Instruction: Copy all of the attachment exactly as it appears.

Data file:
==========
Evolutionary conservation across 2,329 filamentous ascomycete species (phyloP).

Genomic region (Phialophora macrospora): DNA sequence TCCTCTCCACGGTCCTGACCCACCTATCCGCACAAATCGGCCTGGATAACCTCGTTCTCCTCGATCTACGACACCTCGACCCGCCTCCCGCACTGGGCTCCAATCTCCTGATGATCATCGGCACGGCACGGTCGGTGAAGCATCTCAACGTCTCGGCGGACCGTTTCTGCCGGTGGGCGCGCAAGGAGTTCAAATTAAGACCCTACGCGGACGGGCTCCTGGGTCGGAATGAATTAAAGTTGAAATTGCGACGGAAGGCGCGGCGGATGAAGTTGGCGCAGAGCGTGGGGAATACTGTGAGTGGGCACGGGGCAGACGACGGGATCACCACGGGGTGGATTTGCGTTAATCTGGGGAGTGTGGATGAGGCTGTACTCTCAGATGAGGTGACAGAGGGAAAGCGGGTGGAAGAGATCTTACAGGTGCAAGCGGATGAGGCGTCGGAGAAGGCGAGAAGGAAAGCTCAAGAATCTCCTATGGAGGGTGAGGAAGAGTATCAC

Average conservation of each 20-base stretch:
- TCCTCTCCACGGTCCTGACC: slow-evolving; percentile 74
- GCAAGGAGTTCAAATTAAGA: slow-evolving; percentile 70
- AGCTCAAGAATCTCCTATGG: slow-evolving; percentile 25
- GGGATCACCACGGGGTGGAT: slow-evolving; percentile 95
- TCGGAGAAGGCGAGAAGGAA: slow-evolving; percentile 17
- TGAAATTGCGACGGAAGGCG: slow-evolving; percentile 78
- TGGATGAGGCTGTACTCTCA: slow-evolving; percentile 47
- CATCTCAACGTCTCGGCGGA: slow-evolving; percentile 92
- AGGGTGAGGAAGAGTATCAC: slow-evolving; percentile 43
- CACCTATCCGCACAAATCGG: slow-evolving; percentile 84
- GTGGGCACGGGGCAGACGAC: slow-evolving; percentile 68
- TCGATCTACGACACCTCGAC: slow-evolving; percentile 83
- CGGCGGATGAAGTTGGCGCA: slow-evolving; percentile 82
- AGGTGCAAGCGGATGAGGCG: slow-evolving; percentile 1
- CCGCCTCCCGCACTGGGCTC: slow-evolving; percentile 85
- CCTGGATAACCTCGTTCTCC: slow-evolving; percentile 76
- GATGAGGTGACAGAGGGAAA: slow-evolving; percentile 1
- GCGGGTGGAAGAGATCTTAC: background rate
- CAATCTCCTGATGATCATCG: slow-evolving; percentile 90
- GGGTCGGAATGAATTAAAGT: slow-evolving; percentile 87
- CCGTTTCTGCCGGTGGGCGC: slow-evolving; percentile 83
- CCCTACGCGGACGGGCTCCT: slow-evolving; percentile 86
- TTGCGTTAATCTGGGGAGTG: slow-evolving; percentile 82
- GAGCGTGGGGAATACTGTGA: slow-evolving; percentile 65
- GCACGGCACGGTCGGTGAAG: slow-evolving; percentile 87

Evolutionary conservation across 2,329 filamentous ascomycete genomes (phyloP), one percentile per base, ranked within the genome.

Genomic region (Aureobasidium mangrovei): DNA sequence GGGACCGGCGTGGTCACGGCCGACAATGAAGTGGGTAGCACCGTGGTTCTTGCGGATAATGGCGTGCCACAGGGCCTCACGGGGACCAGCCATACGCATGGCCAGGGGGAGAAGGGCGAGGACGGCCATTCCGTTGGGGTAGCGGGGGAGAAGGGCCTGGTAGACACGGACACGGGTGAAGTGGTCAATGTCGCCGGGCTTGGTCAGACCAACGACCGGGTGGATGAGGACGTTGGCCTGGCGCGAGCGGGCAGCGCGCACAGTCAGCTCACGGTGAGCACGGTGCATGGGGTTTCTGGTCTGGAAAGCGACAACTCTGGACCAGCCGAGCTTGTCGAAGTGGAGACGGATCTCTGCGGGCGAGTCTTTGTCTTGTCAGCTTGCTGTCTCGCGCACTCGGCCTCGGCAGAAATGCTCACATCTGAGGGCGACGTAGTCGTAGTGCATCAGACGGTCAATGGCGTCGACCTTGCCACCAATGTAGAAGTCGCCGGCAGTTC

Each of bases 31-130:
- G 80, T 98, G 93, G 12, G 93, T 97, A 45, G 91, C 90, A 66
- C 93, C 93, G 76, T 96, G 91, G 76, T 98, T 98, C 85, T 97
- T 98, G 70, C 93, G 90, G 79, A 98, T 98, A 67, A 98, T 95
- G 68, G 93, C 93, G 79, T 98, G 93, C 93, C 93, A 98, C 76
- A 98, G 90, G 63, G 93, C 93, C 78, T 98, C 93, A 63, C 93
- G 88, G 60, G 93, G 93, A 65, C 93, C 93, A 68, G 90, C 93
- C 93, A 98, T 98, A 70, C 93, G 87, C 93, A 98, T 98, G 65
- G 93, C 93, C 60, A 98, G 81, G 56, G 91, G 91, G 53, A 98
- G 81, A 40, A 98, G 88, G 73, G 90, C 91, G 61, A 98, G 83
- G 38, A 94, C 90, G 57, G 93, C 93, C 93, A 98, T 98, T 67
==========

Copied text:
Evolutionary conservation across 2,329 filamentous ascomycete species (phyloP).

Genomic region (Phialophora macrospora): DNA sequence TCCTCTCCACGGTCCTGACCCACCTATCCGCACAAATCGGCCTGGATAACCTCGTTCTCCTCGATCTACGACACCTCGACCCGCCTCCCGCACTGGGCTCCAATCTCCTGATGATCATCGGCACGGCACGGTCGGTGAAGCATCTCAACGTCTCGGCGGACCGTTTCTGCCGGTGGGCGCGCAAGGAGTTCAAATTAAGACCCTACGCGGACGGGCTCCTGGGTCGGAATGAATTAAAGTTGAAATTGCGACGGAAGGCGCGGCGGATGAAGTTGGCGCAGAGCGTGGGGAATACTGTGAGTGGGCACGGGGCAGACGACGGGATCACCACGGGGTGGATTTGCGTTAATCTGGGGAGTGTGGATGAGGCTGTACTCTCAGATGAGGTGACAGAGGGAAAGCGGGTGGAAGAGATCTTACAGGTGCAAGCGGATGAGGCGTCGGAGAAGGCGAGAAGGAAAGCTCAAGAATCTCCTATGGAGGGTGAGGAAGAGTATCAC

Average conservation of each 20-base stretch:
- TCCTCTCCACGGTCCTGACC: slow-evolving; percentile 74
- GCAAGGAGTTCAAATTAAGA: slow-evolving; percentile 70
- AGCTCAAGAATCTCCTATGG: slow-evolving; percentile 25
- GGGATCACCACGGGGTGGAT: slow-evolving; percentile 95
- TCGGAGAAGGCGAGAAGGAA: slow-evolving; percentile 17
- TGAAATTGCGACGGAAGGCG: slow-evolving; percentile 78
- TGGATGAGGCTGTACTCTCA: slow-evolving; percentile 47
- CATCTCAACGTCTCGGCGGA: slow-evolving; percentile 92
- AGGGTGAGGAAGAGTATCAC: slow-evolving; percentile 43
- CACCTATCCGCACAAATCGG: slow-evolving; percentile 84
- GTGGGCACGGGGCAGACGAC: slow-evolving; percentile 68
- TCGATCTACGACACCTCGAC: slow-evolving; percentile 83
- CGGCGGATGAAGTTGGCGCA: slow-evolving; percentile 82
- AGGTGCAAGCGGATGAGGCG: slow-evolving; percentile 1
- CCGCCTCCCGCACTGGGCTC: slow-evolving; percentile 85
- CCTGGATAACCTCGTTCTCC: slow-evolving; percentile 76
- GATGAGGTGACAGAGGGAAA: slow-evolving; percentile 1
- GCGGGTGGAAGAGATCTTAC: background rate
- CAATCTCCTGATGATCATCG: slow-evolving; percentile 90
- GGGTCGGAATGAATTAAAGT: slow-evolving; percentile 87
- CCGTTTCTGCCGGTGGGCGC: slow-evolving; percentile 83
- CCCTACGCGGACGGGCTCCT: slow-evolving; percentile 86
- TTGCGTTAATCTGGGGAGTG: slow-evolving; percentile 82
- GAGCGTGGGGAATACTGTGA: slow-evolving; percentile 65
- GCACGGCACGGTCGGTGAAG: slow-evolving; percentile 87

Evolutionary conservation across 2,329 filamentous ascomycete genomes (phyloP), one percentile per base, ranked within the genome.

Genomic region (Aureobasidium mangrovei): DNA sequence GGGACCGGCGTGGTCACGGCCGACAATGAAGTGGGTAGCACCGTGGTTCTTGCGGATAATGGCGTGCCACAGGGCCTCACGGGGACCAGCCATACGCATGGCCAGGGGGAGAAGGGCGAGGACGGCCATTCCGTTGGGGTAGCGGGGGAGAAGGGCCTGGTAGACACGGACACGGGTGAAGTGGTCAATGTCGCCGGGCTTGGTCAGACCAACGACCGGGTGGATGAGGACGTTGGCCTGGCGCGAGCGGGCAGCGCGCACAGTCAGCTCACGGTGAGCACGGTGCATGGGGTTTCTGGTCTGGAAAGCGACAACTCTGGACCAGCCGAGCTTGTCGAAGTGGAGACGGATCTCTGCGGGCGAGTCTTTGTCTTGTCAGCTTGCTGTCTCGCGCACTCGGCCTCGGCAGAAATGCTCACATCTGAGGGCGACGTAGTCGTAGTGCATCAGACGGTCAATGGCGTCGACCTTGCCACCAATGTAGAAGTCGCCGGCAGTTC

Each of bases 31-130:
- G 80, T 98, G 93, G 12, G 93, T 97, A 45, G 91, C 90, A 66
- C 93, C 93, G 76, T 96, G 91, G 76, T 98, T 98, C 85, T 97
- T 98, G 70, C 93, G 90, G 79, A 98, T 98, A 67, A 98, T 95
- G 68, G 93, C 93, G 79, T 98, G 93, C 93, C 93, A 98, C 76
- A 98, G 90, G 63, G 93, C 93, C 78, T 98, C 93, A 63, C 93
- G 88, G 60, G 93, G 93, A 65, C 93, C 93, A 68, G 90, C 93
- C 93, A 98, T 98, A 70, C 93, G 87, C 93, A 98, T 98, G 65
- G 93, C 93, C 60, A 98, G 81, G 56, G 91, G 91, G 53, A 98
- G 81, A 40, A 98, G 88, G 73, G 90, C 91, G 61, A 98, G 83
- G 38, A 94, C 90, G 57, G 93, C 93, C 93, A 98, T 98, T 67